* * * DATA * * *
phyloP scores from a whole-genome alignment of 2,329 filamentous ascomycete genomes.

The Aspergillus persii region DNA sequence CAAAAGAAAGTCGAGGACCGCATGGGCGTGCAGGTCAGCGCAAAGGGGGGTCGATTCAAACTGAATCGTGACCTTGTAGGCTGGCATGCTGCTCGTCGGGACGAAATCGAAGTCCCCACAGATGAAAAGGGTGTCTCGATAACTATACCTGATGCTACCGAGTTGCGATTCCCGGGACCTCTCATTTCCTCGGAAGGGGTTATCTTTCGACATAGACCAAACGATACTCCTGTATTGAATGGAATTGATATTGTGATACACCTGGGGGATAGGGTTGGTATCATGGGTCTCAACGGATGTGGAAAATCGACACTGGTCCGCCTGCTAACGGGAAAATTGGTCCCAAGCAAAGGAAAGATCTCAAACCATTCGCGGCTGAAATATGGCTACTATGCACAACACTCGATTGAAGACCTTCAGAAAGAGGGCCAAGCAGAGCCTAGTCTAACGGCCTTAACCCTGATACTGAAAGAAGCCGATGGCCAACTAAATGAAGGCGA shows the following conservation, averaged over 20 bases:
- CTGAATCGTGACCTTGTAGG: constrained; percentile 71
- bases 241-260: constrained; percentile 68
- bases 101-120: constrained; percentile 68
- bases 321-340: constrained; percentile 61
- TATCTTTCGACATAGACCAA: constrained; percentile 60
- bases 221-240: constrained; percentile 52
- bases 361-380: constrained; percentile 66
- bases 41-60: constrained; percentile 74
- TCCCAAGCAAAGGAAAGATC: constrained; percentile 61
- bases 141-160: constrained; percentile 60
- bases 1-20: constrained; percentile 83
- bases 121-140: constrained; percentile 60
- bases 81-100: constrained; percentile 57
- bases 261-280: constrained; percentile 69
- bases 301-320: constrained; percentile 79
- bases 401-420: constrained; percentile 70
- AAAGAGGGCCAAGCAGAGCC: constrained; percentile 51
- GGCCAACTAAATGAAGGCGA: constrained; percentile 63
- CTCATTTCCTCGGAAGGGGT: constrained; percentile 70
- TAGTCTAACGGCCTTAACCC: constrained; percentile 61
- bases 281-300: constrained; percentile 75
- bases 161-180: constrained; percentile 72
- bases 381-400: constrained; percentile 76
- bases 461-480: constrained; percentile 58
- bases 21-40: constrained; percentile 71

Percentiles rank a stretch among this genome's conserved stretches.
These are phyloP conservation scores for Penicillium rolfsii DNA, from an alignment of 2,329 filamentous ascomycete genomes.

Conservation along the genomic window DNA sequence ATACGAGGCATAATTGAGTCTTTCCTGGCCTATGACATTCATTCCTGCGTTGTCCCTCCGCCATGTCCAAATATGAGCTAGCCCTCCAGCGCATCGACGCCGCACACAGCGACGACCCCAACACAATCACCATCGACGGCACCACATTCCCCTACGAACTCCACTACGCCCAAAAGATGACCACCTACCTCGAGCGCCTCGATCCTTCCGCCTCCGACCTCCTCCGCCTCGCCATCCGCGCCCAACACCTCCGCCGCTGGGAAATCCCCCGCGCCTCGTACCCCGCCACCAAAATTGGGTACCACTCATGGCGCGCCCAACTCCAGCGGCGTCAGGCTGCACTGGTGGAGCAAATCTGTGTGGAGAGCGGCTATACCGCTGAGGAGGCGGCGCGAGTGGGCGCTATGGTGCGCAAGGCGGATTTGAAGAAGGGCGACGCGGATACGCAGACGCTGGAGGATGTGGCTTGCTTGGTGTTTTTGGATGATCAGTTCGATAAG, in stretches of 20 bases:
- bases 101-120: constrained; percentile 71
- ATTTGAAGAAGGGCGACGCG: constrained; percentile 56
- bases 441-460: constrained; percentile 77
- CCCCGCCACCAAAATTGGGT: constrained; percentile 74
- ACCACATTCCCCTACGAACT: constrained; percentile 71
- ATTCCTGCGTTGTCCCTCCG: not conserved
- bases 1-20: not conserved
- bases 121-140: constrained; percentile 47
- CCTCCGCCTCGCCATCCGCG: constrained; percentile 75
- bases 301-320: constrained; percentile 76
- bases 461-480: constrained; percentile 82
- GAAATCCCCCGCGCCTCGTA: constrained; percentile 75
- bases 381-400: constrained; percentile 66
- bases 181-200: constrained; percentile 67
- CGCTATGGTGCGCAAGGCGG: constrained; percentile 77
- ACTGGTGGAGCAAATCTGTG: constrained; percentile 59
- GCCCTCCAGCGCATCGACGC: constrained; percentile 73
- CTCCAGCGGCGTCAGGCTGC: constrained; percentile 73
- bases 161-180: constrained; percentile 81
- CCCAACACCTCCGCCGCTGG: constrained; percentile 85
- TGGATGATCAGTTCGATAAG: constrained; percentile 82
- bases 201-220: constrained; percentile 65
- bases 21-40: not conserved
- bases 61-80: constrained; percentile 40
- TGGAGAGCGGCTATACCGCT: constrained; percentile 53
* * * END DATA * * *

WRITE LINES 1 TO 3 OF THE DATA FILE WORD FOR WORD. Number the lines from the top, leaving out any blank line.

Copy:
phyloP scores from a whole-genome alignment of 2,329 filamentous ascomycete genomes.

The Aspergillus persii region DNA sequence CAAAAGAAAGTCGAGGACCGCATGGGCGTGCAGGTCAGCGCAAAGGGGGGTCGATTCAAACTGAATCGTGACCTTGTAGGCTGGCATGCTGCTCGTCGGGACGAAATCGAAGTCCCCACAGATGAAAAGGGTGTCTCGATAACTATACCTGATGCTACCGAGTTGCGATTCCCGGGACCTCTCATTTCCTCGGAAGGGGTTATCTTTCGACATAGACCAAACGATACTCCTGTATTGAATGGAATTGATATTGTGATACACCTGGGGGATAGGGTTGGTATCATGGGTCTCAACGGATGTGGAAAATCGACACTGGTCCGCCTGCTAACGGGAAAATTGGTCCCAAGCAAAGGAAAGATCTCAAACCATTCGCGGCTGAAATATGGCTACTATGCACAACACTCGATTGAAGACCTTCAGAAAGAGGGCCAAGCAGAGCCTAGTCTAACGGCCTTAACCCTGATACTGAAAGAAGCCGATGGCCAACTAAATGAAGGCGA shows the following conservation, averaged over 20 bases:
- CTGAATCGTGACCTTGTAGG: constrained; percentile 71